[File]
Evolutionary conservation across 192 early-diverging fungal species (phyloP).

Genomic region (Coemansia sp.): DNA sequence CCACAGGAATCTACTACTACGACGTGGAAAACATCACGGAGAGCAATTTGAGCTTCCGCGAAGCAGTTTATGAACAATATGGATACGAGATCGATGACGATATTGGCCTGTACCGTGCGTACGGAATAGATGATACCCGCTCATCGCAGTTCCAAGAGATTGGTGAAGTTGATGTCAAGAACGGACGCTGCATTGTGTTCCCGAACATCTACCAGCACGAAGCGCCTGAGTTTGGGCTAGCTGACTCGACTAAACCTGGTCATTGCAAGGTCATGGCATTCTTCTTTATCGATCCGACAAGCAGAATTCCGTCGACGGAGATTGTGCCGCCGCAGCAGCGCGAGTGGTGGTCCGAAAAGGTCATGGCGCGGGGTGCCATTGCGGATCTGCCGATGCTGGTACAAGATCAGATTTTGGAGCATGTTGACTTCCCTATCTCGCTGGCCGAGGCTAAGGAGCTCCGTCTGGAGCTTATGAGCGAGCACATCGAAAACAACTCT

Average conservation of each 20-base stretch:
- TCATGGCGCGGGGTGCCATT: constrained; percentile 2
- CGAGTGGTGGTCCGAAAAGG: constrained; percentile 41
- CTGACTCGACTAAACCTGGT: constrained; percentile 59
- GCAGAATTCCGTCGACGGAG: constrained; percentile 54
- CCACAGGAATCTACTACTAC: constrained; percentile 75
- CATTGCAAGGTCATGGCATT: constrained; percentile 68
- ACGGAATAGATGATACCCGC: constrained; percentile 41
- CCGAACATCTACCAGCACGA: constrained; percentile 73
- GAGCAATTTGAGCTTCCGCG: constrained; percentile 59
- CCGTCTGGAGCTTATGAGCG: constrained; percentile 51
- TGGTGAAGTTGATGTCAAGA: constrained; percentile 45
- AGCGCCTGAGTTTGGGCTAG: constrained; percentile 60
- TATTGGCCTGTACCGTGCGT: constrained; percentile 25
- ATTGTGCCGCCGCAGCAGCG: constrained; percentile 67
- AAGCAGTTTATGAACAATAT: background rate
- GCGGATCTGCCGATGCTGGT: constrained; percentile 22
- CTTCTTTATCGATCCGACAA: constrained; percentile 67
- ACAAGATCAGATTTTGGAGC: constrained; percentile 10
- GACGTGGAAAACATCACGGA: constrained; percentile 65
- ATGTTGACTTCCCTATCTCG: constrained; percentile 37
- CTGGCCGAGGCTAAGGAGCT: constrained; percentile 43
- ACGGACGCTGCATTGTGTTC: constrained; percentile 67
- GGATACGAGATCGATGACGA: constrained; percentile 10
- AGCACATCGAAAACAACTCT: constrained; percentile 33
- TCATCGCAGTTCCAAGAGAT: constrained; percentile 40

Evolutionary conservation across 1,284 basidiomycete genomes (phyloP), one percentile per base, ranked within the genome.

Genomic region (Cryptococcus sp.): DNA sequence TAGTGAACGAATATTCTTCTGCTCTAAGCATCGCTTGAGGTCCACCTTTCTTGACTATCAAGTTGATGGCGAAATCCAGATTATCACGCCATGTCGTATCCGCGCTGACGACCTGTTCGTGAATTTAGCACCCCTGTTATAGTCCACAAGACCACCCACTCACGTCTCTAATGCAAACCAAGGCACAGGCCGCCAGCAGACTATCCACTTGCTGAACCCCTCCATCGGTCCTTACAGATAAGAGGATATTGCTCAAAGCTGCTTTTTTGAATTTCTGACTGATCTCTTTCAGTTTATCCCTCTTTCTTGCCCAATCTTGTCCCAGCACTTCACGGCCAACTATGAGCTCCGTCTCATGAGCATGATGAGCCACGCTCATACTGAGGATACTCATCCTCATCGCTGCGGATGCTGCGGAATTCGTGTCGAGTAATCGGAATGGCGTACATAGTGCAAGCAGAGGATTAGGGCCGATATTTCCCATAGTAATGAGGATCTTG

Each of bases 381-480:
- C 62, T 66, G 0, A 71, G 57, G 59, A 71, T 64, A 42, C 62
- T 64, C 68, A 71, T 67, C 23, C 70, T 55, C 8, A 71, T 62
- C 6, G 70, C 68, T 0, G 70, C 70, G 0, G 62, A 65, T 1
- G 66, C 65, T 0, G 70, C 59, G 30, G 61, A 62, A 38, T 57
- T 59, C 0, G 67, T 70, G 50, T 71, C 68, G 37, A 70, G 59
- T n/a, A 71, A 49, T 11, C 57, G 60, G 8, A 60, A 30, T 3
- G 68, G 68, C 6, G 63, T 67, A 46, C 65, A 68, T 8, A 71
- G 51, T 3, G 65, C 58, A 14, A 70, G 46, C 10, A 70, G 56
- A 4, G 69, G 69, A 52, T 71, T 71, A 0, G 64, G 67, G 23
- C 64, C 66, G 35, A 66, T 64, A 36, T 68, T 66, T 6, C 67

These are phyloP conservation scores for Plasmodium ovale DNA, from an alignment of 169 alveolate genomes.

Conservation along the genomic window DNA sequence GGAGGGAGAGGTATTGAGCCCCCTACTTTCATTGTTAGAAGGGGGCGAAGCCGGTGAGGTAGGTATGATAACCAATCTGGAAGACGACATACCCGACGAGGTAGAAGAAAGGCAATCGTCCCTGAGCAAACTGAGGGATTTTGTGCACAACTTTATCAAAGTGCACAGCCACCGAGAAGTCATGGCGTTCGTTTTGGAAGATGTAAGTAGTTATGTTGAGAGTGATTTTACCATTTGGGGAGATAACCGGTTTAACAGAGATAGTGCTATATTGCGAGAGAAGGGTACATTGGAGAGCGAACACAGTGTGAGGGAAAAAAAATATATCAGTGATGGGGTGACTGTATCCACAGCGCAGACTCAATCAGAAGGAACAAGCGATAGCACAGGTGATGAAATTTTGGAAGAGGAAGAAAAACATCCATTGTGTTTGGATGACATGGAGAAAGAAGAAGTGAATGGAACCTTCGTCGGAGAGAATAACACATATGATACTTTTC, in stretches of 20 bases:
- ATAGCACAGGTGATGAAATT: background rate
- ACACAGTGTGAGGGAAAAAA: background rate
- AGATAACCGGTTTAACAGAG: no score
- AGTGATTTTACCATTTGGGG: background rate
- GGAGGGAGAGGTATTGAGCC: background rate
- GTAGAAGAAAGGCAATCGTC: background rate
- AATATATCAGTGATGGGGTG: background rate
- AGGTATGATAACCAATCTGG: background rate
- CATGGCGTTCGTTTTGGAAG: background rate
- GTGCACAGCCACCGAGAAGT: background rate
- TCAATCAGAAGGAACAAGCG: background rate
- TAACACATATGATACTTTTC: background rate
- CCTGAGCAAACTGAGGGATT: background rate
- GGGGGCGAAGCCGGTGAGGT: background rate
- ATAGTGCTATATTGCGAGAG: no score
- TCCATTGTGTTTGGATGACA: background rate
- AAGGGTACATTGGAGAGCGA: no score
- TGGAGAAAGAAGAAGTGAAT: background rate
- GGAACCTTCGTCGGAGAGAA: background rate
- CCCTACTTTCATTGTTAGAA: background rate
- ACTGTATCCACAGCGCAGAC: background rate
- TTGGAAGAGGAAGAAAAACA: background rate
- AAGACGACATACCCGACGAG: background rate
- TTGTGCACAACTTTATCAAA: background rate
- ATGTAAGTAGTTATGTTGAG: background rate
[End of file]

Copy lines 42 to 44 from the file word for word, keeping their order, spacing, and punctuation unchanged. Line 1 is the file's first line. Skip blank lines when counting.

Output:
These are phyloP conservation scores for Plasmodium ovale DNA, from an alignment of 169 alveolate genomes.

Conservation along the genomic window DNA sequence GGAGGGAGAGGTATTGAGCCCCCTACTTTCATTGTTAGAAGGGGGCGAAGCCGGTGAGGTAGGTATGATAACCAATCTGGAAGACGACATACCCGACGAGGTAGAAGAAAGGCAATCGTCCCTGAGCAAACTGAGGGATTTTGTGCACAACTTTATCAAAGTGCACAGCCACCGAGAAGTCATGGCGTTCGTTTTGGAAGATGTAAGTAGTTATGTTGAGAGTGATTTTACCATTTGGGGAGATAACCGGTTTAACAGAGATAGTGCTATATTGCGAGAGAAGGGTACATTGGAGAGCGAACACAGTGTGAGGGAAAAAAAATATATCAGTGATGGGGTGACTGTATCCACAGCGCAGACTCAATCAGAAGGAACAAGCGATAGCACAGGTGATGAAATTTTGGAAGAGGAAGAAAAACATCCATTGTGTTTGGATGACATGGAGAAAGAAGAAGTGAATGGAACCTTCGTCGGAGAGAATAACACATATGATACTTTTC, in stretches of 20 bases:
- ATAGCACAGGTGATGAAATT: background rate